Clarence A Guenter
Western health related industries employ more people, consume more money, and have more dependent adherents than any other activity involving the entire population. Since the early 1900s, life expectancy at birth has increased from about 50 years to the low 80s. However, not all interventions have been effective, and many have caused harm. Trendy dogmas commonly drive health practices. We are bombarded with fearful risks of epidemics, encouraged to undergo screening for risks of cancer or heart disease, or advised to take treatment to prevent illnesses. Institutions and caregivers prescribe interventions which may not be the most appropriate or effective, and some are harmful. Do health and wholeness primarily depend on the health industry? The author and his patients’ stories suggest that living well and dying well requires reflection and personal choices. To make informed choices we need better access to more reliable information and we need truly interactive relationships with care-givers.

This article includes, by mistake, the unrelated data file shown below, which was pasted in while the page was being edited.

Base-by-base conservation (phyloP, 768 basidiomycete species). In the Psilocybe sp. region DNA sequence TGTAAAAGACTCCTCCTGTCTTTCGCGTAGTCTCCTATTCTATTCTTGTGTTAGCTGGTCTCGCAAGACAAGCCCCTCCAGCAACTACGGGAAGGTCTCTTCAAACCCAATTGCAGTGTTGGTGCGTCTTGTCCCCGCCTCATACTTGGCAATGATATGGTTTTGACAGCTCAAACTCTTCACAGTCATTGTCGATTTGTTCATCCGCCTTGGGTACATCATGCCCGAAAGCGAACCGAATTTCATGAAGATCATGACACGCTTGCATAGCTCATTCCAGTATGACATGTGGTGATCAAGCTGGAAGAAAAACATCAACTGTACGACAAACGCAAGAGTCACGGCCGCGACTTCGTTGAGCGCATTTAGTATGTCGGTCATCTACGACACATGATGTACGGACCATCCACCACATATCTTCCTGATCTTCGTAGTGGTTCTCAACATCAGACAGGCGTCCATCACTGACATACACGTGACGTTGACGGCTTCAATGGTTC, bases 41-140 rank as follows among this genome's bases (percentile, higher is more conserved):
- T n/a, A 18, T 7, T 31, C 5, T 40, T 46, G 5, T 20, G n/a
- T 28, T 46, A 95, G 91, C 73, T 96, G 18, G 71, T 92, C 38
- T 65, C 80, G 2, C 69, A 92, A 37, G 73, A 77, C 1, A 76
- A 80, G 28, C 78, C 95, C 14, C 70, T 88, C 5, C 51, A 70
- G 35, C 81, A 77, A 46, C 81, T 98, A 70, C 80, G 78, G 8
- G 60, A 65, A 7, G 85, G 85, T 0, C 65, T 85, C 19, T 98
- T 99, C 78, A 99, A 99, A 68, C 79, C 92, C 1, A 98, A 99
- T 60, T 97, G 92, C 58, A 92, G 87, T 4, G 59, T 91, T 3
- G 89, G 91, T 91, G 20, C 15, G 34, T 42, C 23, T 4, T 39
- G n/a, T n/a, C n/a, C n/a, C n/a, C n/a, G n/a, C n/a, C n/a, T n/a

Clarence Guenter is a Professor Emeritus of Medicine, University of Calgary. He has held senior academic and administrative health care positions in the United States and Canada. Learning about effectiveness of programs to improve global health has been his career avocation.
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